Interestingly, considering the array of legendary actors in the cast, O’Toole later said that he learned more about acting in two weeks from Jose Ferrer than he did in all his years at drama school. Implausible as it might seem today, Ferrer was paid more for his role than O’Toole and Omar Sharif were paid for their combined performances. He considered the part too small for an actor of his standing and would only do it if he was paid $25,000 and a brand new Porsche straight from the factory! His demands were met.
Omar Sharif and O’Toole
Sharif was already a big star in his native Egypt when producer Sam Spiegel arranged to meet him in Cairo to discuss the role of Ali. Sam then arranged with the Egyptian government for Sharif to make a screen test for him in Jordan. In his autobiography Omar wrote of his astonishment that a Jew could arrange an exit visa for him so easily when Sharif himself had been applying unsuccessfully for one for years. When he signed on with Spiegel, however, there were conditions. He had to agree to make seven pictures for him at $15,000 per picture over the next seven years. The other six films were Behold a Pale Horse (1964), Doctor Zhivago and Genghis Khan in 1965, The Night of the Generals (1967), Funny Girl (1968) and Mackenna’s Gold (1969). After Lawrence of Arabia his price went through the roof (but not for his contracted pictures with Spiegel). O’Toole had signed for three pictures at $50,000 apiece. After ‘Lawrence’ made them both superstars they bitterly resented working for Spiegel for ‘peanuts’ for the duration of their deals.
Professor A W Lawrence
Not everyone was happy with the finished product when ‘Lawrence’ was released. Professor A. W. Lawrence was shown the completed film and was so appalled at the liberties taken with the truth that he refused the use of the title of his brother’s book ‘Seven Pillars of Wisdom’. After watching the picture he stated that he did not recognize his brother in O’Toole’s portrayal at all. One wonders what he would have said about the original 1953 choice to play the title character – John Wayne! Happily, that production failed to get the necessary finance and was abandoned. The family of the former General Allenby sued Columbia over the movie’s portrayal of their ancestor. So did the families of Auda abu Tayi and the real Sharif Ali ibn Hussein. Ten long years of litigation later all three plaintiffs dropped out.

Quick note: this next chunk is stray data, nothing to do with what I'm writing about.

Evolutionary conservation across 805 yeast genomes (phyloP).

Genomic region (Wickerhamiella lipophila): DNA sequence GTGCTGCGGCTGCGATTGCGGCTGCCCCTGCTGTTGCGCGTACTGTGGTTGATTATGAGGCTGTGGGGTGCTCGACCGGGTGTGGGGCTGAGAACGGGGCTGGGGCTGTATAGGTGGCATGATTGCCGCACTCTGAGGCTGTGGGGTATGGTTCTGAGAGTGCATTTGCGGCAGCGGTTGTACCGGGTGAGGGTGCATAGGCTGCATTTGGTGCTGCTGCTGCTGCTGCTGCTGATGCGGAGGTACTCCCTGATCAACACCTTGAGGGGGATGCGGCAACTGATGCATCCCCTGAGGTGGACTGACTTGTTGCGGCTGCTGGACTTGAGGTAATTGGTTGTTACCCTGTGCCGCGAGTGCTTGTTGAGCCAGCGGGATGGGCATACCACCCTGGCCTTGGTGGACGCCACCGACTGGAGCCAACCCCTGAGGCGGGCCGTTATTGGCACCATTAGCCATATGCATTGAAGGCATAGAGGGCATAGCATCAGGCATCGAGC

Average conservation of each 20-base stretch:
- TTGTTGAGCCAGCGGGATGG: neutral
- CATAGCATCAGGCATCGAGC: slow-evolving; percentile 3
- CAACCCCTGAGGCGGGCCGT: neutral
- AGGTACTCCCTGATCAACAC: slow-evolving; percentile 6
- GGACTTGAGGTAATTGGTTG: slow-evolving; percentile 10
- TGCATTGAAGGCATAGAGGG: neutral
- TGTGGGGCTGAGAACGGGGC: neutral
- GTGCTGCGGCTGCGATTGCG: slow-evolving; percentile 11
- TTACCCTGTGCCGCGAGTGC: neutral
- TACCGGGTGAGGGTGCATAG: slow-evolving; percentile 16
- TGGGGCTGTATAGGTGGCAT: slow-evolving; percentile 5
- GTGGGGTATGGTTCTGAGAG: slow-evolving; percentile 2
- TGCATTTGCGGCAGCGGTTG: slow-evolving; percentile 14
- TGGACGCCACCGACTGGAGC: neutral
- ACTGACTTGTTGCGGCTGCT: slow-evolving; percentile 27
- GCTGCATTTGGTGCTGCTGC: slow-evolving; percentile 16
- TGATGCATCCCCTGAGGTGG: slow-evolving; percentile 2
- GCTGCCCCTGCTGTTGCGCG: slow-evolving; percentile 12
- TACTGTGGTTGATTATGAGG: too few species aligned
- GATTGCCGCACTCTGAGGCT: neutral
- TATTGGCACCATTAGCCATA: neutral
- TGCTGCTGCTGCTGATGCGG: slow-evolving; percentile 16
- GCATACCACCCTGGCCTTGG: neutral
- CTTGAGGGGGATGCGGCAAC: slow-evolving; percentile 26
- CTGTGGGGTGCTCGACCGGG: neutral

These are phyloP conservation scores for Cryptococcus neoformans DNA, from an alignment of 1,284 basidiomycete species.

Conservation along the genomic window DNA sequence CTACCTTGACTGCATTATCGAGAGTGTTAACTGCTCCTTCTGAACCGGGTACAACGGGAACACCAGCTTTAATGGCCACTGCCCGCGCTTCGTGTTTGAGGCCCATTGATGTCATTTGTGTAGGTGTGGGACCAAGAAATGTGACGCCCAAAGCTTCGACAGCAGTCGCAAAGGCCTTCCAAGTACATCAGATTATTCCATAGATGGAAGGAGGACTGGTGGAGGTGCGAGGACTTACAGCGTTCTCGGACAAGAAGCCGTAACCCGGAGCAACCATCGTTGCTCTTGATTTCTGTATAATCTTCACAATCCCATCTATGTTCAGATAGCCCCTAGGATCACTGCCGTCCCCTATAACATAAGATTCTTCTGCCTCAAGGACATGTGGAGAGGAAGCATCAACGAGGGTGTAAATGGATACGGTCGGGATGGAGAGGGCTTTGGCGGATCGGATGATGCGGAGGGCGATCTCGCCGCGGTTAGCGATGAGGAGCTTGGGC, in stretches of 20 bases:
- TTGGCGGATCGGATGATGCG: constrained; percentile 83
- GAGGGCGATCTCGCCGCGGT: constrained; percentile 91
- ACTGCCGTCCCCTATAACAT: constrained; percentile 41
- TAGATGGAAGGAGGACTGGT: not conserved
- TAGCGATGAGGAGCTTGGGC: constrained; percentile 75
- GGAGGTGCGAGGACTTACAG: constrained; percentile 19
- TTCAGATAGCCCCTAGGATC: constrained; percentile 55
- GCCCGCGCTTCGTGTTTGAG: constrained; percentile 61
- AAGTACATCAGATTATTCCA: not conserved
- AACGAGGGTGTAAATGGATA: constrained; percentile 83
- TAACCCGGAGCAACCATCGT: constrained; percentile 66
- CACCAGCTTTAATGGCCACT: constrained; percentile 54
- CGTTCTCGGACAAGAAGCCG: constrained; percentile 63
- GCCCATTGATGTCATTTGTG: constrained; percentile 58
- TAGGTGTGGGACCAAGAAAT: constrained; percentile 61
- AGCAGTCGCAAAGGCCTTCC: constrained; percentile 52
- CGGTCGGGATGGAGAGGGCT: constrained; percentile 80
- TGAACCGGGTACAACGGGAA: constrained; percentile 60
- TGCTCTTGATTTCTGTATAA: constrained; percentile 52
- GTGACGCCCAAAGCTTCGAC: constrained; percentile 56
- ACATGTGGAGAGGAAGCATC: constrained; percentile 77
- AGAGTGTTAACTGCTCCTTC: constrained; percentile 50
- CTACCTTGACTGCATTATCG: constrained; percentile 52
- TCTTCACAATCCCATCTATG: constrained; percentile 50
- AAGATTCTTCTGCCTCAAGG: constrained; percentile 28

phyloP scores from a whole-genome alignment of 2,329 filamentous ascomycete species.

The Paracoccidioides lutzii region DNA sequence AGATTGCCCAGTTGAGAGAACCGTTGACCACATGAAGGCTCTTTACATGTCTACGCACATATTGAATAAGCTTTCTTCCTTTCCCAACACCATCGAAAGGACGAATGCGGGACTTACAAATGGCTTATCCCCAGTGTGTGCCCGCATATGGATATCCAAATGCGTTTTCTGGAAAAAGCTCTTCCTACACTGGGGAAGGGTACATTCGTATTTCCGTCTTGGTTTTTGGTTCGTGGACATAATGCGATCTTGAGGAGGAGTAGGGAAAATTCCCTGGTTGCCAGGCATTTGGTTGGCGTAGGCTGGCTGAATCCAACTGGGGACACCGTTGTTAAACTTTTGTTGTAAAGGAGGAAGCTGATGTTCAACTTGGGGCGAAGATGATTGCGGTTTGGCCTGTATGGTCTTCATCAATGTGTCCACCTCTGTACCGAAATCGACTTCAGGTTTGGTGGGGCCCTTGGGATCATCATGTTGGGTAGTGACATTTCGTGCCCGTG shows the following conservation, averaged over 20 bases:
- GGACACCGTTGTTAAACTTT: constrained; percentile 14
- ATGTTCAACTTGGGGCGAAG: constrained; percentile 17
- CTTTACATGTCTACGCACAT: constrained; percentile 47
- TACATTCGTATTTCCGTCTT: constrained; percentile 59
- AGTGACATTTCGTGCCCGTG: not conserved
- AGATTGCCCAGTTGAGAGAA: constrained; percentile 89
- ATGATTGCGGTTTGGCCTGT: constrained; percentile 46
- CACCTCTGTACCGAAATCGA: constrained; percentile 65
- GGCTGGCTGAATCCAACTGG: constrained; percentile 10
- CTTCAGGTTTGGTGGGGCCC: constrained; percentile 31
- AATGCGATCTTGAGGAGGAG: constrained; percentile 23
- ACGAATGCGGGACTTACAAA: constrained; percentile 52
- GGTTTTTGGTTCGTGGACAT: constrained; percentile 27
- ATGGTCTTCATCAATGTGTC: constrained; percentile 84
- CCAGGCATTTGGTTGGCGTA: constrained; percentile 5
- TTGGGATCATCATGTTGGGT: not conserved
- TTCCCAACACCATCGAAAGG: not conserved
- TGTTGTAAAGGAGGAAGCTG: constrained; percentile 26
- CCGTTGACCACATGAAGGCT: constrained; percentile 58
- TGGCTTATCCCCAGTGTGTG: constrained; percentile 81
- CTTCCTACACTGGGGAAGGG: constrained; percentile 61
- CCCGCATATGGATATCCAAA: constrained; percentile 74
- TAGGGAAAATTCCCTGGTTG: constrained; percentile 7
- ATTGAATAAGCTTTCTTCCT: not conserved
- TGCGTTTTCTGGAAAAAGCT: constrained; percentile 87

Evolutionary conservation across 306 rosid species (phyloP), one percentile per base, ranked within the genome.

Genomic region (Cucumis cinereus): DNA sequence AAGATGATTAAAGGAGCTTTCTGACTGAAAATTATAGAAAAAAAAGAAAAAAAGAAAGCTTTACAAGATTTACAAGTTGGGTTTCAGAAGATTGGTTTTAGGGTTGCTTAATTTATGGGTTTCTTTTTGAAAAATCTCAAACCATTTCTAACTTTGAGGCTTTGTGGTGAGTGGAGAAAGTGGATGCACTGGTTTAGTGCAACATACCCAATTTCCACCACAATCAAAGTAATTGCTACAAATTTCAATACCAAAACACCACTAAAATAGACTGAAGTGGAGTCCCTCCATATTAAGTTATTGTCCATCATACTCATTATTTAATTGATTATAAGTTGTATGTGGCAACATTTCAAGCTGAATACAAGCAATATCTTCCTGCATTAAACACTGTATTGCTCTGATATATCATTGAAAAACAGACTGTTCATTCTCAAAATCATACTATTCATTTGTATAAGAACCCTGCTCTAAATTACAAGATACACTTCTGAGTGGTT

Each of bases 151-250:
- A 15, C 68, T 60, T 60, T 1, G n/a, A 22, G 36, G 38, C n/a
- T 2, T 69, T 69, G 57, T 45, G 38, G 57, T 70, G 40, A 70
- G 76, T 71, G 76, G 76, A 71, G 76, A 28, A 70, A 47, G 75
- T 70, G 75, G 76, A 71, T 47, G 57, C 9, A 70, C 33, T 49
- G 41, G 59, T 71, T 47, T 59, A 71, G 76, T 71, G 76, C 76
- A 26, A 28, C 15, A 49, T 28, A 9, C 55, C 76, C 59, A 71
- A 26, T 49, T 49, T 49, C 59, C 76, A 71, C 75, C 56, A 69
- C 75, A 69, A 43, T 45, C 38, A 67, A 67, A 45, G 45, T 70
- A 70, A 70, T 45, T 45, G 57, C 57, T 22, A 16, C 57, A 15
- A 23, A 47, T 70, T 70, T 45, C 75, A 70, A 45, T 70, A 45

The movie hinted at Lawrence being sexually assaulted by the Turkish Bey in Deraa. There is no definite proof of this, but Anthony Nutting, while researching his own biography of T. E. Lawrence, came across a rare 1922 edition of the ‘Seven Pillars of Wisdom’ manuscript, plus a letter from T. E. to George Bernard Shaw’s wife that strongly suggested he had been raped by General Hajim Bey. Other contemporary researchers since then have argued that Lawrence never even went to Deraa at that time, much less was he detained and raped there. In the scene where Lawrence first tries on his Bedouin robes, David Lean took O’Toole aside and asked him to do whatever he thought the real Lawrence would have done, alone in the desert and free to fantasize. The result was O’Toole checking out his image in the blade of his knife (below). Lean loved it and used it.
Lawrence of Arabia is wonderful cinema, but historically it fiddles with the facts. For instance, the British and the Arabs did not capture Damascus. Australians took the city two days before they arrived. A fortress fifty miles from Aqaba was taken by Lawrence’s Arab force, but the actual port itself surrendered after being bombarded by British warships. Auda’s force marched into Aqaba unopposed a few days later. The war correspondent Jackson Bentley (loosely based on Lowell Thomas) did not accompany the Arab Revolt and Lawrence throughout their campaign. He was with them for just a couple of weeks. Finally, friends and enemies alike vehemently refuted Lawrence’s claim (and the movie’s inference) that General Bey in Deraa was homosexual. As usually happens with stories based on fact, the viewer is left with the option of watching an ‘entertainment’ or a historical documentary. Very few movies (if any) deliver both.